A guest post by Naomi
Vicki asked if I would be willing to share a bit of my life with you. Thanks.
Let me first introduce myself and my family to you. I am a 53 year old woman—married for 20 years to Leon—the mother of 4 children ages 12-18. I have a nursing degree and am currently living in Albania with my husband and children.
I was 32 years old when Leon and I got married. Leon had been a single pastor for several years before our marriage. When we married I immediately became a pastor’s wife. Four years later he was asked to be president of Rosedale Bible College.
We moved with our two small children to the Rosedale community and Leon served as president of RBC for 11 years.
We then felt God calling us to serve Him in Albania and have been involved in leadership training among the believers there for the past 4 ½ years.
Throughout the seasons of my life several questions continue to present themselves to a greater or lesser degree. Some of these are:
- What is my role in this setting and among the people already established here?
- Who are my friends?
- How does God want to use my gifts here?
- How much time can I spend in ministry outside of the home and how much time should be spent at home caring for the needs of my husband and family?
As an American woman in Albania I am warmly received. But I feel as if my family and I are watched very closely. This creates a tension that is both positive and negative. I recognize that a big part of our ministry is role modeling—as a family and also as an individual. I see myself in this setting as a servant and a facilitator. I am here to serve them and to help them do as much for themselves as they can—especially within the work and leadership of the church. I am very limited culturally and linguistically.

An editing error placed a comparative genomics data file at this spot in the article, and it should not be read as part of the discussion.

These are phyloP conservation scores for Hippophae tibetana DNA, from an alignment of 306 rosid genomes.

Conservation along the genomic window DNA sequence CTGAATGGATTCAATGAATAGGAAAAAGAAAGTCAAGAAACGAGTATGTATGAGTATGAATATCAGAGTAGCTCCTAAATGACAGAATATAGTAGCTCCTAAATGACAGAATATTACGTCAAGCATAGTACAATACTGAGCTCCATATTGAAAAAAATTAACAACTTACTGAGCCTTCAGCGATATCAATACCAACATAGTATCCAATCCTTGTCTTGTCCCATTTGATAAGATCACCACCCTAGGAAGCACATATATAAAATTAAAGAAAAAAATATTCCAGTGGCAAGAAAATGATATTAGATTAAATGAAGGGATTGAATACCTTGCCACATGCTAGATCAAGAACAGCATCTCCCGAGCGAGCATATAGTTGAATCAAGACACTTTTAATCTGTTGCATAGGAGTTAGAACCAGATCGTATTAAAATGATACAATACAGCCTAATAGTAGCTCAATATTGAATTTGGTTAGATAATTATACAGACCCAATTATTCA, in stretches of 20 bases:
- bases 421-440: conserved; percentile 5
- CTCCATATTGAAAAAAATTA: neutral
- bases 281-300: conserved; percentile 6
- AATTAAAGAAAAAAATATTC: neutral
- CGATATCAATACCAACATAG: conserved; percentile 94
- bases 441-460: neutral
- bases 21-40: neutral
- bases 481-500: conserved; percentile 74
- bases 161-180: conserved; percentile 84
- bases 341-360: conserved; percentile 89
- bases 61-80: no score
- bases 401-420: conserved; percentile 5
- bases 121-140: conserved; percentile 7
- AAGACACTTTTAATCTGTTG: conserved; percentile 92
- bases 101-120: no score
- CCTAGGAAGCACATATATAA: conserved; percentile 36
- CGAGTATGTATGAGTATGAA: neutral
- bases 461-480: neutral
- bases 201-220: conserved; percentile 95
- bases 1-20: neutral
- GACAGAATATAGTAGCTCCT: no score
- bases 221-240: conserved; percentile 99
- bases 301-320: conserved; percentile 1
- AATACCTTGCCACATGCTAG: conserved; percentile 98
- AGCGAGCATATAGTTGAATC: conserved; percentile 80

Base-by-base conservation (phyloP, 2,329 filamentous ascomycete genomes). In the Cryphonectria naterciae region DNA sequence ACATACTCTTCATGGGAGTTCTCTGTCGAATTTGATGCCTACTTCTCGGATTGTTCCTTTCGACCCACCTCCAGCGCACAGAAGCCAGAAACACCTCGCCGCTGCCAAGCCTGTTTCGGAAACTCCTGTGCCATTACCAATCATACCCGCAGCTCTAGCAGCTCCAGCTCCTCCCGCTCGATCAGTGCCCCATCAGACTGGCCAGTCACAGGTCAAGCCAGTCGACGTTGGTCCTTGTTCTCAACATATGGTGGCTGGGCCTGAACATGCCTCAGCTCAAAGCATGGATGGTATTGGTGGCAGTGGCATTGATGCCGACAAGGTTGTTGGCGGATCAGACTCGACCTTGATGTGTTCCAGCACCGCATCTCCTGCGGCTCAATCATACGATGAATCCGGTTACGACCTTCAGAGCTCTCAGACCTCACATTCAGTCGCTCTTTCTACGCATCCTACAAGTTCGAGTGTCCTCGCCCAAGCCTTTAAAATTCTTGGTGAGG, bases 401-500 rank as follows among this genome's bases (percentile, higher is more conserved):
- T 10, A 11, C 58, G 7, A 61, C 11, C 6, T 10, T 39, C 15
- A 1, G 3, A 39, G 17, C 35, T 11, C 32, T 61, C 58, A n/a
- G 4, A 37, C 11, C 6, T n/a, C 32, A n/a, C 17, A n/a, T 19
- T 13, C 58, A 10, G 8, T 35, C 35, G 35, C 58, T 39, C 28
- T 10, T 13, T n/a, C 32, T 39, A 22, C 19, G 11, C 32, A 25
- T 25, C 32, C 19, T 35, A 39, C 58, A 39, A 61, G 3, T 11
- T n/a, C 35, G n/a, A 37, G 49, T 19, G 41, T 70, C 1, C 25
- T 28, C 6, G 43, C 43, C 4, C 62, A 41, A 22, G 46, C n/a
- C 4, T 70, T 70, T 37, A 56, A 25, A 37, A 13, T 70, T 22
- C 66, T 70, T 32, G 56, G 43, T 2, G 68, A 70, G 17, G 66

But I can demonstrate God’s love and introduce new ways of thinking. I can be a positive role model for marriage, family living and godly womanhood.
So as I go about my daily activities—home schooling the children, taking trips to the market, visiting in the home of friends, riding the bus or walking the streets with Leon or the children, dealing with frequent loss of electricity/water, or participating in a church worship service—I am aware that my life has influence.
But then, is that not true for each of us no matter where we are?
The Albanian culture is a warm culture and relationships are important. I consider it a gift to have many Albanian women who I call my friend. Two of these women are accountable to me in a mentoring relationship. Some of these women I interact with in the church setting. Some I visit in their homes, sharing the love of Jesus formally or informally.
One of these women has been a believer for several years and we occasionally spend time praying together. She goes with me when I visit women who are hurting or who have recently lost a family member. Her own son was killed as a young man and she openly shares how God has been with her during this experiences.
As a mother of young teens in a foreign culture the challenges are many. I have asked many times, “How far can a child be stretched?” Two of the major issues we have dealt with are loneliness and lack of meaningful things to do. But we have seen the benefits of living here as a family—both for our children as well as our ministry.
Many times people say to us, “You will never know what it means to see you functioning as a family.”
So we press on, knowing that God is a big God—a Redeeming God, and He will use what we offer to Him to accomplish His plans.
All pictures were taken by Hannah and belong to Hannah Zimmerman Photography.